Transformers: Revenge of the Fallen is a better Transformers movie than its predecessor, considering it provides humor (while being restrained), and action (with awe-inspiring 3D), while also providing that dose of fatal poison for IQ-impaired audiences – human emotion.  So why is TF-3 not that great of a movie overall?  Well, it still contains those flaws that weigh most of Bay’s movies down – the scenes that end abruptly and are placed in odd spots, those subplots that are incoherent and unnecessary, and the characters that disappear soon after they are introduced (Malkovich), as well as those whose presence is light as a feather (such as Josh Duhamel and Tyrese Gibson in their respective “military” roles).  But despite these disappointments, or rather, lack of improvements from Revenge of the Fallen, there are a few aspects of Dark of the Moon that are highly successful.  The script (by TF-2 cowriter Ehren Kruger) is filled with cool ideas.  I always enjoy when films bring fictional elements to historical situations, especially when they involve robots who turn into cars … IN SPACE!  Anyway, fanboy coolness aside, it is a shame that very same script makes such an effort to muddle the story with nonsensical subplots, and ultimately, provide that tinge of incoherence.

At the end of the day, however, it does indeed fulfill its purpose, mostly because as the fibers of the plot finally connect and provide for coherent storytelling, it is all abandoned for the sake of a 50-minute battle sequence as the Decepticons completely LEVEL Chicago.  Yes, this sequence is WAY too long, and provides no justice to the intriguing bits that were onscreen not too long before.  However, it would be a lie to say the action isn’t breathtaking.  Working with artists and technicians who worked on James Cameron’s Avatar, Michael Bay shot most of Dark of the Moon in 3D, and has surprisingly put this technology to the best use since we saw the Na’vi prance around Pandora.  Although the action sequences are edited rather poorly, the attention to detail in each shot is hard to miss, and although the color in the film may be ugly at times, the images are beyond cool, and the package as a whole is an awe-inspiring piece of destruction.  If only the film functioned as a cohesive whole.  Unfortunately, Michael Bay is not concerned with such matters.  He is instead focused on assuring his audience doesn’t get bored for 5 seconds at a time, a technique that makes for more of a brainwashing exercise than a film.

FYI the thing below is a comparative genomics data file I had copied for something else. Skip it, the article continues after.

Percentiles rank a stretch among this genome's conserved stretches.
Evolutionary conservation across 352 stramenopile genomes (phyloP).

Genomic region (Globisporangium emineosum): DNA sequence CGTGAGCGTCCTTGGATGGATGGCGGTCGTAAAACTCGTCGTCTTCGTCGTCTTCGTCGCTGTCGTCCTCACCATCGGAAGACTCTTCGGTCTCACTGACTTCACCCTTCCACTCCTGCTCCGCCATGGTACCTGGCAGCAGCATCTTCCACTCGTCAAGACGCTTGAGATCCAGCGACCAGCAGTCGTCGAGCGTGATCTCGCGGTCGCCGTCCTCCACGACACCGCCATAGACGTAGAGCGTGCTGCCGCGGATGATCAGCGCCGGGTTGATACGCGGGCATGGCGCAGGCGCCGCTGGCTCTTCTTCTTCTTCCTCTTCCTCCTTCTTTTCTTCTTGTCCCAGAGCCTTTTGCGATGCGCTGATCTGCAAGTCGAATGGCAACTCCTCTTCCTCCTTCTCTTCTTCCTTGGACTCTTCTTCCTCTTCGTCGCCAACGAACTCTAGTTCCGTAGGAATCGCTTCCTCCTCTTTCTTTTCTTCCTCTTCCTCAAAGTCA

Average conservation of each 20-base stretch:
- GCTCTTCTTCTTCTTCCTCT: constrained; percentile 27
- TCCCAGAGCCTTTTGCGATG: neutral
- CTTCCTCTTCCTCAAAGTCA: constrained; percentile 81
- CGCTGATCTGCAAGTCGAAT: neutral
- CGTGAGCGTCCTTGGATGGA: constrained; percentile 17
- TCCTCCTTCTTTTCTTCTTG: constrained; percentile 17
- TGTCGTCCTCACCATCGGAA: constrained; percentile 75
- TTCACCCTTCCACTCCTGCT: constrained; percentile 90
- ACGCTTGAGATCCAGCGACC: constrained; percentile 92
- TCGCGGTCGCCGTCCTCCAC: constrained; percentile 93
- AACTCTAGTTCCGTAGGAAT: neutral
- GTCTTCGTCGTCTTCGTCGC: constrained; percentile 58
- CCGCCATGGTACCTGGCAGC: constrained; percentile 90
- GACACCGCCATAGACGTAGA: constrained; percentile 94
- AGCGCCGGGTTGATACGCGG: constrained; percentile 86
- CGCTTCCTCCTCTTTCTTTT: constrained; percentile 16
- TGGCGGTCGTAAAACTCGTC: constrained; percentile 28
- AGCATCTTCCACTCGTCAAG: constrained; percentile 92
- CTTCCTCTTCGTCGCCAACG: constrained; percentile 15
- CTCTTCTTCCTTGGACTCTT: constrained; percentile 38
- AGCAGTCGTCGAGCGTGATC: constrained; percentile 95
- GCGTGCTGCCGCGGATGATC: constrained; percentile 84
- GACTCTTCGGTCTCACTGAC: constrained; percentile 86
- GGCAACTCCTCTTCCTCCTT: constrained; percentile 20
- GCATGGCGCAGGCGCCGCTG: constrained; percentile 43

You’d be hard bent to not get a kick out of some, if not all of Transformers: Dark of the Moon, but you’d also find yourself not bored, but longing for something else.  Maybe a film that had transition scenes; that actually built up to a climatic sequence or moment without simply leveling it on you, instead believing you don’t have the attention span for that sort of thing.  As true as this is, the most important thing the Transformers sequels have lacked is that Spielberg spirit, that emotional connection that is achieved not through yelling, crying, and noise, but through wondrous storytelling.  And as the Transformers series is rebooted without Michael Bay (as it no doubt will), let’s pray for something like that.  However, the purpose of this review is not to bash Michael Bay, who has made quite a few decent films using his ADHD-technique, including action-thriller The Rock and the unfairly panned blockbuster, Armageddon.  The purpose is to tell you how good Transformers: Dark of the Moon actually is.  So what’s the verdict?  See the star rating above.  With all of its flaws and successes, TH-3 ends up being just that – a failure with glimpses of awesome.  And besides, you already know whether you’re going to show up at midnight, pay for that $17 ticket, and watch Bay play with his toys.  If you’re not onboard, as always, you’re better off playing with your own.